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ERIC Number: ED547835
Record Type: Non-Journal
Publication Date: 2012
Pages: 177
Abstractor: As Provided
Reference Count: N/A
ISBN: 978-1-2674-1500-4
Process Acceptance and Adoption by IT Software Project Practitioners
Guardado, Deana R.
ProQuest LLC, Ph.D. Dissertation, Capella University
This study addresses the question of what factors determine acceptance and adoption of processes in the context of Information Technology (IT) software development projects. This specific context was selected because processes required for managing software development projects are less prescriptive than in other, more straightforward, IT contexts. Adopting a process that affects how well custom software is developed and implemented may be different from would be required in the IT Infrastructure field. Levels of acceptance and adoption are ascertained using the Unified Theory of the Use and Acceptance of Technology (UTAUT) model first proposed by Venkataesh, Morris, Davis & Davis (2003), combining several technology acceptance models into one that demonstrated the best fit for studying acceptance of technology. As suggested by Venkatesh (Venkatesh, 2006) in a later study, the model was applied to the study of process acceptance. Like the original study, this was based on a survey sent to IT software development project practitioners who had actually worked on projects within two months of conducting the study. Results show that effort expectancy, attitude, social influence, facilitating conditions, and self-efficacy are significant determinants for accepting process; and that attitude in particular is a determinant of process adoption. The original study on technology acceptance found that performance expectancy, effort expectancy, social influence, and facilitating conditions were significant. While the studies agree on significance of effort expectancy, social influence, and facilitating conditions, this study found that self-efficacy and attitude are also significant, and that performance expectancy is not. Attitude, in particular, demonstrated that the respondents show that processes have also been adopted as a way of doing business. Implications are that determinants are somewhat different for technology and process acceptance in the context of software development projects. While performance expectancy is significant for accepting technology, it was not found to be significant for this group of people when applied to process. Developing process should not be a goal in itself, managed by professional consultants, but rather developed in context by practitioners with the guidance of process professionals to ensure process "fit" for the work being done. Further study should be conducted to determine the appropriate level of process design and development that provides value to the client. Additional study should also be conducted in other context areas of IT, such as Infrastructure Management. [The dissertation citations contained here are published with the permission of ProQuest LLC. Further reproduction is prohibited without permission. Copies of dissertations may be obtained by Telephone (800) 1-800-521-0600. Web page:]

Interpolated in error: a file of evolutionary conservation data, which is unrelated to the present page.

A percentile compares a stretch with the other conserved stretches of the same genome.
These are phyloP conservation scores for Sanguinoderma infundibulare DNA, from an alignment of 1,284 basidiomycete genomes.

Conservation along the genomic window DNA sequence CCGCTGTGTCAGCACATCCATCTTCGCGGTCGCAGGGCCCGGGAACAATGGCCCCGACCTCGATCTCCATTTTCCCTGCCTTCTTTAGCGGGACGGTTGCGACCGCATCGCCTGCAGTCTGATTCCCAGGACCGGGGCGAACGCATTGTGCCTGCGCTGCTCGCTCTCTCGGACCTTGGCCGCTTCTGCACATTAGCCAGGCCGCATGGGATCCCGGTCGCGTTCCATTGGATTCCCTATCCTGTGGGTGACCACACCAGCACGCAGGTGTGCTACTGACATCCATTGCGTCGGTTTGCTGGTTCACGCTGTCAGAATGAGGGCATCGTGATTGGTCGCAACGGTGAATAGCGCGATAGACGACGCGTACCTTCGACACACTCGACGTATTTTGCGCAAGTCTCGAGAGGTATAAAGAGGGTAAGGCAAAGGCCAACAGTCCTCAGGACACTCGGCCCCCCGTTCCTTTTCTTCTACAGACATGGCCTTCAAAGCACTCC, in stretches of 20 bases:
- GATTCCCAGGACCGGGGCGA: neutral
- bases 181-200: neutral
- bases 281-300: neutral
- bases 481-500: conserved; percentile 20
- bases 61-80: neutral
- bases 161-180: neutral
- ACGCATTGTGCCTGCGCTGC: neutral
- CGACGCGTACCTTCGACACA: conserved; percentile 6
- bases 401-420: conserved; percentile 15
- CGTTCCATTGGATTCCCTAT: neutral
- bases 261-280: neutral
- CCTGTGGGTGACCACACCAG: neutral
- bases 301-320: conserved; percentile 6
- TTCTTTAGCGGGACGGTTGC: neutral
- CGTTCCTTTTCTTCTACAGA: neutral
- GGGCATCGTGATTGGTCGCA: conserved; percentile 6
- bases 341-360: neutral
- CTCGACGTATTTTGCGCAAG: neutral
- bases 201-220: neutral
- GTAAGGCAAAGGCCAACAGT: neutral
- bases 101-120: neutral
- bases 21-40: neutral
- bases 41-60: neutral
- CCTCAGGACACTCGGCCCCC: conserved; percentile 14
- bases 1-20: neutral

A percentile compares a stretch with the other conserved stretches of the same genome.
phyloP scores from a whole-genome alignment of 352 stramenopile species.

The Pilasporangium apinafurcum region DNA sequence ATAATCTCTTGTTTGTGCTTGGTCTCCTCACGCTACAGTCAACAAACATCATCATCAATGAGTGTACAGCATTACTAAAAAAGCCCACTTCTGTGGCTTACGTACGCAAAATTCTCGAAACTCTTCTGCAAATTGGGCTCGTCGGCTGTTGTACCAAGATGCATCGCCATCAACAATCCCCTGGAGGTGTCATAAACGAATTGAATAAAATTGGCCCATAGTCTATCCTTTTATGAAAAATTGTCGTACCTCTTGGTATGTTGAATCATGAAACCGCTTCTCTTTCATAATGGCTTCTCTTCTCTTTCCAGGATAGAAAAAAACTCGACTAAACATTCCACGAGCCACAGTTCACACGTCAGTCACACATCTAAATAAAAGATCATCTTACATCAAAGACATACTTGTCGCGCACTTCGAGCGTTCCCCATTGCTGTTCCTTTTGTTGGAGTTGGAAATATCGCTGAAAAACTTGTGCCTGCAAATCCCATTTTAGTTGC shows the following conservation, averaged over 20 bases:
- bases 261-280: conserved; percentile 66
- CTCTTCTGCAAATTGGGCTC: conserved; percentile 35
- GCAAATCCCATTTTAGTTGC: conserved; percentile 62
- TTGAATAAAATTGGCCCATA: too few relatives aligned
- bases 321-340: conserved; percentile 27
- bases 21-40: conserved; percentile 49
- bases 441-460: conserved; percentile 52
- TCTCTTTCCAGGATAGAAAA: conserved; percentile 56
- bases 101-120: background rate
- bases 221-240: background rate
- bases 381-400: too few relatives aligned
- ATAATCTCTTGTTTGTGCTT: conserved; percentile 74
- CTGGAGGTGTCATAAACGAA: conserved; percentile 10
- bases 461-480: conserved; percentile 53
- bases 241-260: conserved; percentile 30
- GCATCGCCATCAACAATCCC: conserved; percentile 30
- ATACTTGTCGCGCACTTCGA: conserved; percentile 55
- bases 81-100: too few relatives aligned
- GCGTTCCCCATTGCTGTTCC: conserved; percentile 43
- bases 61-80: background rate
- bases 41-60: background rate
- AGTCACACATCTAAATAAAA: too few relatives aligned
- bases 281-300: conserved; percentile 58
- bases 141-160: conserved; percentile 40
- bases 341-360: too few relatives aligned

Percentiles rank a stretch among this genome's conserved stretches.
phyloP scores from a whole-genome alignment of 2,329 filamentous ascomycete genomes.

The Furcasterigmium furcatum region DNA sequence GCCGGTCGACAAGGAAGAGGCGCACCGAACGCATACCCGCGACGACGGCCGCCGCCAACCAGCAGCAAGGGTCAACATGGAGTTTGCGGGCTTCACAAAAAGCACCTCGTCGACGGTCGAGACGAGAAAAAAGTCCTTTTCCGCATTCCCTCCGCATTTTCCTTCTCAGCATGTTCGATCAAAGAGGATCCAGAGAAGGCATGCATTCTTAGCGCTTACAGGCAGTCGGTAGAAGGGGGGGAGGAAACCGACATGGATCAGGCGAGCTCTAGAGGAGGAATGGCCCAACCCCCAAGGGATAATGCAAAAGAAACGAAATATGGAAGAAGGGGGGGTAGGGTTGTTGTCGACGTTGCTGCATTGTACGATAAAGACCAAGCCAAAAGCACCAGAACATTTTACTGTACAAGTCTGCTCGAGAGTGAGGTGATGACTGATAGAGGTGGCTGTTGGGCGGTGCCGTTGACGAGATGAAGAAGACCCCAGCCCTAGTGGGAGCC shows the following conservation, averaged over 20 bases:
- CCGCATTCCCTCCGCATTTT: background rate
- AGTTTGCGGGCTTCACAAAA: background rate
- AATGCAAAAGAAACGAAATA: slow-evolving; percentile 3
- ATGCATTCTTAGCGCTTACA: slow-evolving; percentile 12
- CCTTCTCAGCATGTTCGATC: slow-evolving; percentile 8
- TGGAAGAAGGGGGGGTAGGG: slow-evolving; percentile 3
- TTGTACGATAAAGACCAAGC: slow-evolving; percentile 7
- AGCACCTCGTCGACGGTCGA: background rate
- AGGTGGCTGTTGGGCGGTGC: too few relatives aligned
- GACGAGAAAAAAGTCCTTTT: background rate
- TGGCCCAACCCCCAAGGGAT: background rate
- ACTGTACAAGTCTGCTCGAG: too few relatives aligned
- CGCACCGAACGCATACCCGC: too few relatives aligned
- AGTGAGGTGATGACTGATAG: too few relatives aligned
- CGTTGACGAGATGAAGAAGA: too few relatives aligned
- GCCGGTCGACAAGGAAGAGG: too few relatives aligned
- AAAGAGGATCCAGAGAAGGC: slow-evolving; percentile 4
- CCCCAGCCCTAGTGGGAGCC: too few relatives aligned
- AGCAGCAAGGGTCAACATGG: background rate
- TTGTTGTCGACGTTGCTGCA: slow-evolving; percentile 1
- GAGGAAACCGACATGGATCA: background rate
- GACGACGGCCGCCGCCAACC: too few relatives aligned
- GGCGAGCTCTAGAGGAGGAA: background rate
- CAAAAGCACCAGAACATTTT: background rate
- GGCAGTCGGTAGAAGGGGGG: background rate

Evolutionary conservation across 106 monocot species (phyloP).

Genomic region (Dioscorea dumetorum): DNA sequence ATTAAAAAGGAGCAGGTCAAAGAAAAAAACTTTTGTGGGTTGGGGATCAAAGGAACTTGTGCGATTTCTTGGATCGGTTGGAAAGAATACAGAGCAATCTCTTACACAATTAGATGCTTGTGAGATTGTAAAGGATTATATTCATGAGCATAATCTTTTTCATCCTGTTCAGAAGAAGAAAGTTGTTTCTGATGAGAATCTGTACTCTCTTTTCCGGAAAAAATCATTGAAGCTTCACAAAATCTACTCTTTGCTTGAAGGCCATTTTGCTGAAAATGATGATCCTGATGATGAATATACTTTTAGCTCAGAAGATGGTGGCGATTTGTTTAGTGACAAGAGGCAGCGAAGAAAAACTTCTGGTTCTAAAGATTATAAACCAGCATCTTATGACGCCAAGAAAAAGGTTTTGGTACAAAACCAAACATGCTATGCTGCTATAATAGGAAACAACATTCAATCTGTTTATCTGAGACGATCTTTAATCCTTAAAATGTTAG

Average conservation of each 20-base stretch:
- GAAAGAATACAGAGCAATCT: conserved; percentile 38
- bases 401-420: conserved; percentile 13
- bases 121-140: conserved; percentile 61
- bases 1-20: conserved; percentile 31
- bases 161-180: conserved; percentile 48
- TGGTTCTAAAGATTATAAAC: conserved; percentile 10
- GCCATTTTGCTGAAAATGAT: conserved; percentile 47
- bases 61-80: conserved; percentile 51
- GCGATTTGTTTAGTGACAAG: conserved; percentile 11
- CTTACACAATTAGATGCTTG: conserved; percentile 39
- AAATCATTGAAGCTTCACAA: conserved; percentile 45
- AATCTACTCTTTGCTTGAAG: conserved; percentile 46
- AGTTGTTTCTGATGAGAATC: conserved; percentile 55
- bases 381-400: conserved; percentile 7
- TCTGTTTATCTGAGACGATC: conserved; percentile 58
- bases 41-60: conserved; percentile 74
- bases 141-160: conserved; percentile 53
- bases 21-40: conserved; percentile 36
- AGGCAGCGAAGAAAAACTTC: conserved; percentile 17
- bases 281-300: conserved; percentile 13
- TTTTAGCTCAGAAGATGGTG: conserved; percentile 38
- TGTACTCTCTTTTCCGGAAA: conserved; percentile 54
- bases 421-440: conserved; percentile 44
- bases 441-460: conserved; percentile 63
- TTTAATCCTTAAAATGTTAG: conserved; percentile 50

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Publication Type: Dissertations/Theses - Doctoral Dissertations
Education Level: N/A
Audience: N/A
Language: English
Sponsor: N/A
Authoring Institution: N/A